Dealing with malfunctions





If you shoot enough you will eventually encounter a malfunction.

When your firearm stops working, the issue could be any number of issues, bad ammo, bad mags, mechanical failure, user error, etc.  All these malfunctions can be placed in four categories.

1.  Action closed malfunctions.  When the slide or bolt is closed, often you will hear a click when you were expecting a bang.  These malfunctions are usually cleared using the “Tap Rack Bang” technique.

2.  Action open malfunctions.  The slide or bolt is open from an issue such as double feeding or failure to eject.  Clearing these malfunctions generally involve removing the magazine, clearing the action, and reloading.  The acronym S.P.O.R.T.S. is often thrown out in reference to these issues.

3.  Malfunctions unique to a weapons system.  These include rare problems like the Glock “Phase three” malfunction, or the AR15 brass over bolt malfunction.  These generally require familiarity with the weapon system and that particular malfunction to clear quickly.

4.  Malfunctions that require tools, disassemble  or replacement parts.  If you have a squib, or if your firearm is shot by enemy fire, or should a critical part(like a firing pin) break, your firearm is rendered non-operational.  In a fight, you have to make the decision whether to retain this broken firearm or not, then either transition to another weapon system, or break contact and run away.  Outside of combat, a day at the range can be ruined if your firearm is non-functional and you don’t have a way to fix it, or anything else to shoot.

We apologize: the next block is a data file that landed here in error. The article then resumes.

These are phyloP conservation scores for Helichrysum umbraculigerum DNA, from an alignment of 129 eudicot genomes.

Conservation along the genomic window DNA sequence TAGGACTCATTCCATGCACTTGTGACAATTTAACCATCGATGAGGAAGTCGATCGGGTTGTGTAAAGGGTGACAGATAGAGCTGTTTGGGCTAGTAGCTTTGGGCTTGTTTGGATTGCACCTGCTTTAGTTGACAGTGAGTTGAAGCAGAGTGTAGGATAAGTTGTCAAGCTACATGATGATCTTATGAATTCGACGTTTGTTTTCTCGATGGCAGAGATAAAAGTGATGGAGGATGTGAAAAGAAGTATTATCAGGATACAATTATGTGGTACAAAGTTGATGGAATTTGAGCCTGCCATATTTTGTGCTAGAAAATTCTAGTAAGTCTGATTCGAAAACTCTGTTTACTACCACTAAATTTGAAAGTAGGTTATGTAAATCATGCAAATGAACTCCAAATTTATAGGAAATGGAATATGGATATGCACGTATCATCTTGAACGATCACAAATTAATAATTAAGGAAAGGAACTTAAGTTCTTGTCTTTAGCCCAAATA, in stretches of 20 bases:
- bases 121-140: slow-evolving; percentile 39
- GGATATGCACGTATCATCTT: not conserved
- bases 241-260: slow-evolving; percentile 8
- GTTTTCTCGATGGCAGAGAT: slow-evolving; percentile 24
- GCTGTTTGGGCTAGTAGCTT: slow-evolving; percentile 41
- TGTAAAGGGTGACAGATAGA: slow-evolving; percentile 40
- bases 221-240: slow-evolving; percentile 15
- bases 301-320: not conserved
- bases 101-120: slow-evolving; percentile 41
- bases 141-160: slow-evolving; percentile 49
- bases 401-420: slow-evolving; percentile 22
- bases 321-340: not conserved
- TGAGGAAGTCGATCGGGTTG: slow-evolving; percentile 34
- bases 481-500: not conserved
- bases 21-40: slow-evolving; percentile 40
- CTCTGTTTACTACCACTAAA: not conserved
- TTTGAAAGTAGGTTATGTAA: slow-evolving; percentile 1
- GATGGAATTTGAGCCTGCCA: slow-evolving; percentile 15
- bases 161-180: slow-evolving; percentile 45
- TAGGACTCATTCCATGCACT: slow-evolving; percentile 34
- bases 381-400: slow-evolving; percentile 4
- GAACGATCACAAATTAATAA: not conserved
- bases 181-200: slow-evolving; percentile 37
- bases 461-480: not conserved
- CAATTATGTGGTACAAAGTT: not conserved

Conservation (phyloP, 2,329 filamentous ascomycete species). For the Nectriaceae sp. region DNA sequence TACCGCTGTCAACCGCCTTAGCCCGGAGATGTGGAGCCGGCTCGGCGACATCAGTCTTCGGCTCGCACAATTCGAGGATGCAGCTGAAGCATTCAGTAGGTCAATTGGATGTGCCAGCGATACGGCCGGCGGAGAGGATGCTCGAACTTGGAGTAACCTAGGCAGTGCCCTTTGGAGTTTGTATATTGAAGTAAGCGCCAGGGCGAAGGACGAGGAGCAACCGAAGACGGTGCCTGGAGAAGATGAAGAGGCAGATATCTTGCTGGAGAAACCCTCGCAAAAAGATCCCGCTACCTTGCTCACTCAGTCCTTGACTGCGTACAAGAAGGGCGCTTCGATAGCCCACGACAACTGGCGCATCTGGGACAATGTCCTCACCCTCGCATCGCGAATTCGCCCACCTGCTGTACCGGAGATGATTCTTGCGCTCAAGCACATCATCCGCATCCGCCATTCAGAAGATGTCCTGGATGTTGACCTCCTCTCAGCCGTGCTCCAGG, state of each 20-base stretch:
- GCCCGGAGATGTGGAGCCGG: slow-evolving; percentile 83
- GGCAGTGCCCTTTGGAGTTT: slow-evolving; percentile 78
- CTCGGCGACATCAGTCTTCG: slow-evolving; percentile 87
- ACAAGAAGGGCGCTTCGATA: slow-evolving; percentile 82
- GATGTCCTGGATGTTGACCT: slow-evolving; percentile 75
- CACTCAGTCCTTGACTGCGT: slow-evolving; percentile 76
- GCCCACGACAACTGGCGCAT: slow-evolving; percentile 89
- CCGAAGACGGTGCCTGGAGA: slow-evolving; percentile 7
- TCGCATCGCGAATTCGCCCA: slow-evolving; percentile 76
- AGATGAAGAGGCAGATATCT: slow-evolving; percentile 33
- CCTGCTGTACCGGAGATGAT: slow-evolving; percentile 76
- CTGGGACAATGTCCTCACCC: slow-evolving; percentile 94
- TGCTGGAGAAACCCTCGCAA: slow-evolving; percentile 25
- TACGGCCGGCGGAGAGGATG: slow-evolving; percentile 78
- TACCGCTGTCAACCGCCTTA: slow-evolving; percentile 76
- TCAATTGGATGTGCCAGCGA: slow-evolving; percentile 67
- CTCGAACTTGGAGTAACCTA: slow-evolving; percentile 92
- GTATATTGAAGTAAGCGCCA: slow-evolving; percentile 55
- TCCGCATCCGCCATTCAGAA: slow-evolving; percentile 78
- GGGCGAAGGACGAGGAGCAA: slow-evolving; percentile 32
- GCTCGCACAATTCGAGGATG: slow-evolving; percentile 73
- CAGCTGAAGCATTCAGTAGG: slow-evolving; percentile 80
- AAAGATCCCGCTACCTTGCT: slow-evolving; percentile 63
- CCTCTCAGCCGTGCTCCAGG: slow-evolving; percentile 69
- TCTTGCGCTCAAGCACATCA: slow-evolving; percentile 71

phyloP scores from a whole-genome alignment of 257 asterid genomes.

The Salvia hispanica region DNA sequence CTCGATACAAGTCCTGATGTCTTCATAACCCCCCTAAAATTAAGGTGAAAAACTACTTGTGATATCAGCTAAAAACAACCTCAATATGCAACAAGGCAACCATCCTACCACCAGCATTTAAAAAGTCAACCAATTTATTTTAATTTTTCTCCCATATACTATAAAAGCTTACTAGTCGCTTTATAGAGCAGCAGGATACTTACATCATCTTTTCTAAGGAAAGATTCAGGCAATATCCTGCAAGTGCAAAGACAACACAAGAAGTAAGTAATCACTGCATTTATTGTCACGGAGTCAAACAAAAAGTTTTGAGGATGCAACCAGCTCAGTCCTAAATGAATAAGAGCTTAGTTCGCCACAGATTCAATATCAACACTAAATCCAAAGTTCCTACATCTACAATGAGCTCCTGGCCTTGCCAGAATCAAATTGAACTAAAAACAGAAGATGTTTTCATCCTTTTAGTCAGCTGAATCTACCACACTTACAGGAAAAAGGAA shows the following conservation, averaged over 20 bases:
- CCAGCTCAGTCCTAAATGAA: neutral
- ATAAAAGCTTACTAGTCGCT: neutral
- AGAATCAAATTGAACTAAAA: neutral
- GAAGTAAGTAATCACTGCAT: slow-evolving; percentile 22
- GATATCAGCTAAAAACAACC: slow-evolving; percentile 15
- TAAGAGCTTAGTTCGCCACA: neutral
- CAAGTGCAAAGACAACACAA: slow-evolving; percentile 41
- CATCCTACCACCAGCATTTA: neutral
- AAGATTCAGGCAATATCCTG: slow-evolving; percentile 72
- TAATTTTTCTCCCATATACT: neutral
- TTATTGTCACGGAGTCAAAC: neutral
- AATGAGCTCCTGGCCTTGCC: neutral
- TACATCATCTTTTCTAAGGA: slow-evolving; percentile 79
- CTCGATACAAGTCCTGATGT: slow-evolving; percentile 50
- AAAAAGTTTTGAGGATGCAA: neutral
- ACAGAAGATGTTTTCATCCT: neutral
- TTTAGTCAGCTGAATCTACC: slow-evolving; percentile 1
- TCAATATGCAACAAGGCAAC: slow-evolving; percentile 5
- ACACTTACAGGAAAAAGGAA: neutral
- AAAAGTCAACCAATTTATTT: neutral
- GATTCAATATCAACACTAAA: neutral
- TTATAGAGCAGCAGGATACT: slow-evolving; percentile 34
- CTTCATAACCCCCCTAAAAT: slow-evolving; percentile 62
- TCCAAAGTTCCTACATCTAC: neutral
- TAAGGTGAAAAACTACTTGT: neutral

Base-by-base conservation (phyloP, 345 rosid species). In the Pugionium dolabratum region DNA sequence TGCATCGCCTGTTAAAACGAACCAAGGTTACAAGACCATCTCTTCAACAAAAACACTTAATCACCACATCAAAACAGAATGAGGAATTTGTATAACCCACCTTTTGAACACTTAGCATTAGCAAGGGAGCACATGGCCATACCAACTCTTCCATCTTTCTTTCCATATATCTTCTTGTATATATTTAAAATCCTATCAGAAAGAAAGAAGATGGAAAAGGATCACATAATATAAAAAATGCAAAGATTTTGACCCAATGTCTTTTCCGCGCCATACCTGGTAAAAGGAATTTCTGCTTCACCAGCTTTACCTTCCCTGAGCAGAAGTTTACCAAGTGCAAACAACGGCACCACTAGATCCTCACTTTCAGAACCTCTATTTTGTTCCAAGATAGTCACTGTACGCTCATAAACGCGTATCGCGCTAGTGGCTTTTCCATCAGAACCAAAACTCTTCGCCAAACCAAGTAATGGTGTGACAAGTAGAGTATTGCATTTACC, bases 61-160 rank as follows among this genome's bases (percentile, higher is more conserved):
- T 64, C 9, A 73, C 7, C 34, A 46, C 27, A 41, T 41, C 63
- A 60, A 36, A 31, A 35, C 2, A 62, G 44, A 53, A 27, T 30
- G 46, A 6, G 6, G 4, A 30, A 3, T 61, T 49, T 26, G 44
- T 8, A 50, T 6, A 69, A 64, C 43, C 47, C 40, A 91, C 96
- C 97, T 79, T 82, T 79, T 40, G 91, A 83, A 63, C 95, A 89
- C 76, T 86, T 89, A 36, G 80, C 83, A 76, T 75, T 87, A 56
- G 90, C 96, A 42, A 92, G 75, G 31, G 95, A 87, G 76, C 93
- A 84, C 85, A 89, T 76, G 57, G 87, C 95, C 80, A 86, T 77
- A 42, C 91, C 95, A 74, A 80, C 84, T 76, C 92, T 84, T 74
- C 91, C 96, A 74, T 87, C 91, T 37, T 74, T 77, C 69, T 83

Continuing on this fourth type of issue.  I had a range day ruined when I had a case head separation with a round of Black Hills match ammo.  My broken case extractor sitting at home didn’t do me much good.  I’ve seen broken extractors in bolt actions prevent people from accomplishing what they wanted to do.  As for the picture above, that was an amazing fluke.  The slide stop on a CZ52 got stuck below the magazine follower.  Techniques like Tap-Rack-Bang or S.P.O.R.T.S. isn’t going to help you in a situation like this.

In conclusion, there are issues which will take your weapon out of action.  At those times you need to quickly decide if you can use your back up weapon, or if you need to run.


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